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5-Year Results of the European EXPERT-C Trial Show Benefit of Cetuximab in TP53 Wild-Type Rectal Cancer Subgroup

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Key Points

  • The addition of cetuximab was associated with nonsignificant improvements in progression-free survival and overall survival among KRAS/BRAF wild-type and all patients.
  • The addition of cetuximab was associated with significantly better progression-free survival and overall survival among TP53 wild-type patients.

In an updated analysis of the European phase II EXPERT-C trial reported in the Journal of the National Cancer Institute, Sclafani et al found that adding cetuximab (Erbitux) to neoadjuvant capecitabine plus oxaliplatin (CAPOX) followed by chemoradiotherapy, surgery, and adjuvant CAPOX produced no progression-free survival or overall survival benefit in the total population of patients with high-risk locally advanced rectal cancer. However, a retrospective biomarker analysis showed significant progression-free survival and overall survival benefits in the subgroup of patients with wild-type TP53 disease.

In the trial, 164 patients with magnetic resonance imaging–defined high-risk rectal cancer were randomly assigned to neoadjuvant CAPOX followed by chemoradiotherapy, surgery, and adjuvant CAPOX with or without cetuximab.

Outcome in All and KRAS/BRAF Wild-Type Patients

After a median follow-up of 63.8 months in the 90 patients with KRAS/BRAF wild-type disease, 5-year progression-free survival in the cetuximab group vs CAPOX-alone group was 75.4% vs 67.8% (hazard ratio [HR] = 0.62, P = .23), and 5-year overall survival was 84.3% vs 72.3% (HR = 0.56, P = .20). There was also no significant difference between groups in the total population for 5-year progression-free survival (69.4% vs 64.3%, HR = .77, P = .34) or overall survival (77.8% vs 68.5%, HR = 0.64, P = .13).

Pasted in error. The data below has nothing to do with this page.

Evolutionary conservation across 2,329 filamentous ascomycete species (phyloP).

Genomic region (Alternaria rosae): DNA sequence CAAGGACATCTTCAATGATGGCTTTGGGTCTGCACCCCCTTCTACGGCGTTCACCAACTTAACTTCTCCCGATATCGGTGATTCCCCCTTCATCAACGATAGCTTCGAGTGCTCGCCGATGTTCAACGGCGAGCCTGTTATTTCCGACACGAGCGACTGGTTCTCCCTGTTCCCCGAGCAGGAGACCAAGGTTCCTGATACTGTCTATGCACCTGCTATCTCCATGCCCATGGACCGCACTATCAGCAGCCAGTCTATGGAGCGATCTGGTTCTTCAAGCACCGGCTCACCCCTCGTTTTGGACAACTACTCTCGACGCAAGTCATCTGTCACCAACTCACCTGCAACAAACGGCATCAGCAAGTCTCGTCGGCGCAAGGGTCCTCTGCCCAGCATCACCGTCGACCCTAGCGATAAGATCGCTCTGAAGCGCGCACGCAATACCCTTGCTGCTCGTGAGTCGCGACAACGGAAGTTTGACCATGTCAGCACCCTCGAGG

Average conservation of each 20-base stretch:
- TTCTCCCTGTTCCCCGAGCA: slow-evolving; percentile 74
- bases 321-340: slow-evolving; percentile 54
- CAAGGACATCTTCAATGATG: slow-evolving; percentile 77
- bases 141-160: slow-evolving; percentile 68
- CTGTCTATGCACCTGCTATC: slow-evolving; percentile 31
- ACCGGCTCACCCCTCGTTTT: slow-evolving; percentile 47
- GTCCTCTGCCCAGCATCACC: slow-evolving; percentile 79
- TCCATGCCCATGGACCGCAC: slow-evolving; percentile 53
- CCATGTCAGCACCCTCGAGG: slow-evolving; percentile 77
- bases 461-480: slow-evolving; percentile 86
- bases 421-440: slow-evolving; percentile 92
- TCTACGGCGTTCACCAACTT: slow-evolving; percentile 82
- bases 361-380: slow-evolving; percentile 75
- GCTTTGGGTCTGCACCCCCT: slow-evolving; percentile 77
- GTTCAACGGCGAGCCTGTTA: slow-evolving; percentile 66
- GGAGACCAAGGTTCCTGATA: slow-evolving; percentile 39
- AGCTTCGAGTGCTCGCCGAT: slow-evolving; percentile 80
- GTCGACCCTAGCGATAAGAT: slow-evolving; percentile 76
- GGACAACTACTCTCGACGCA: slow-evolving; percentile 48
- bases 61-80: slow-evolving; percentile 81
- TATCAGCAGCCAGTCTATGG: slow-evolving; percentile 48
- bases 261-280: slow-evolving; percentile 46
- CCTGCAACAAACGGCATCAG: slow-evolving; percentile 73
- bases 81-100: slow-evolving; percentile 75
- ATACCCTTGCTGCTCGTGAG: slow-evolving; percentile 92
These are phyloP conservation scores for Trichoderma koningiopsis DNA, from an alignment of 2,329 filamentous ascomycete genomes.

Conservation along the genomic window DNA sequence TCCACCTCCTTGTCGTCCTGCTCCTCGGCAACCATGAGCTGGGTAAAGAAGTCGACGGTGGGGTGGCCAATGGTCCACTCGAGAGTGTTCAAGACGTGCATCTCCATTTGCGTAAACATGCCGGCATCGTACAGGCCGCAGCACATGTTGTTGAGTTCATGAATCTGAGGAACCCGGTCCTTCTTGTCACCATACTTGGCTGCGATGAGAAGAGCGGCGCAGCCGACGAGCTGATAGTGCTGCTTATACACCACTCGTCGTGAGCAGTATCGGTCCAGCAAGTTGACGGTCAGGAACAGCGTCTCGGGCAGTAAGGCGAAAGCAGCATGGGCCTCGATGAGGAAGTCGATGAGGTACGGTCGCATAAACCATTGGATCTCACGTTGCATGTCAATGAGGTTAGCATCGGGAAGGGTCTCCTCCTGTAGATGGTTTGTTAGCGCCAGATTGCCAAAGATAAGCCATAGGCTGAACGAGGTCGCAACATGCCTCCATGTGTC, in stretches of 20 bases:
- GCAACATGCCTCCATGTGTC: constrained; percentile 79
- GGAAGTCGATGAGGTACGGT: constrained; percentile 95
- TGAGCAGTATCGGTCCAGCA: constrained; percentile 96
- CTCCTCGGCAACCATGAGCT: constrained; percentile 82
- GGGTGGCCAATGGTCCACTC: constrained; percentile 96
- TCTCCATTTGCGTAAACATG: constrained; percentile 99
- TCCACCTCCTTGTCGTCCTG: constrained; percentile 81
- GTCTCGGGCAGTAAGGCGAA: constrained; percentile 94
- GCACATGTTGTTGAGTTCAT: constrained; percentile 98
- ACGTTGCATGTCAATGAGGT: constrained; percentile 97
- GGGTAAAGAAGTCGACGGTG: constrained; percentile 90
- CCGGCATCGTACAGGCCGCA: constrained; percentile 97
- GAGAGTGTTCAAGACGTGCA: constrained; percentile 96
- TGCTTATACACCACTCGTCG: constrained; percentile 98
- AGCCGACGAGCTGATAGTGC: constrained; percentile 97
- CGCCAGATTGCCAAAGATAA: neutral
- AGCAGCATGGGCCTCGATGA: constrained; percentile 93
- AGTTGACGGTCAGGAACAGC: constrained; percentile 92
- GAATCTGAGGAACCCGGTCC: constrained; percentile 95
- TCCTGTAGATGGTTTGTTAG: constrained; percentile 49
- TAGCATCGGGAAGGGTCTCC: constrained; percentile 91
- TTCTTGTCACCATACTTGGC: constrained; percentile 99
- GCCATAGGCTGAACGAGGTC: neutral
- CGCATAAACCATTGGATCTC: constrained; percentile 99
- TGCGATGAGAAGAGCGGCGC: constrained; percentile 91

Outcome by TP53 Status

After a median follow-up of 65 months, there was no significant difference between the cetuximab group and the CAPOX-alone group among 75 patients with mutant TP53 in progression-free survival (HR = 1.21, P = .59) or overall survival (HR = 0.97, P = .94). However among 69 patients with wild-type TP53, cetuximab was associated with significantly greater 5-year progression-free survival (89.3% vs 65.0%, HR = 0.23, P = .02) and overall survival (92.7% vs 67.5%, HR = 0.16, P = .02).

The interaction between TP53 status and cetuximab effect was significant for both progression-free survival (P = .02) and overall survival (P = .04) and remained significant after adjustment for prognostic factors and KRAS status. The effect of cetuximab in TP53 wild-type patients was consistent across all biomarker subgroups.

The investigators noted, “Caution is necessary when interpreting the results of retrospective analyses of trials that are not powered to detect survival differences.”

David Cunningham, MD, of The Royal Marsden NHS Foundation Trust, Surrey, is the corresponding author for the Journal of the National Cancer Institute article.

The study was supported by the National Institute for Health Research Biomedical Research Centre at the Royal Marsden NHS Foundation Trust and Institute of Cancer Research, Peter Stebbings Memorial Charity, Pelican Cancer Foundation, and Merck.  For full disclosures of the study authors, visit jnci.oxfordjournals.org.

The content in this post has not been reviewed by the American Society of Clinical Oncology, Inc. (ASCO®) and does not necessarily reflect the ideas and opinions of ASCO®.


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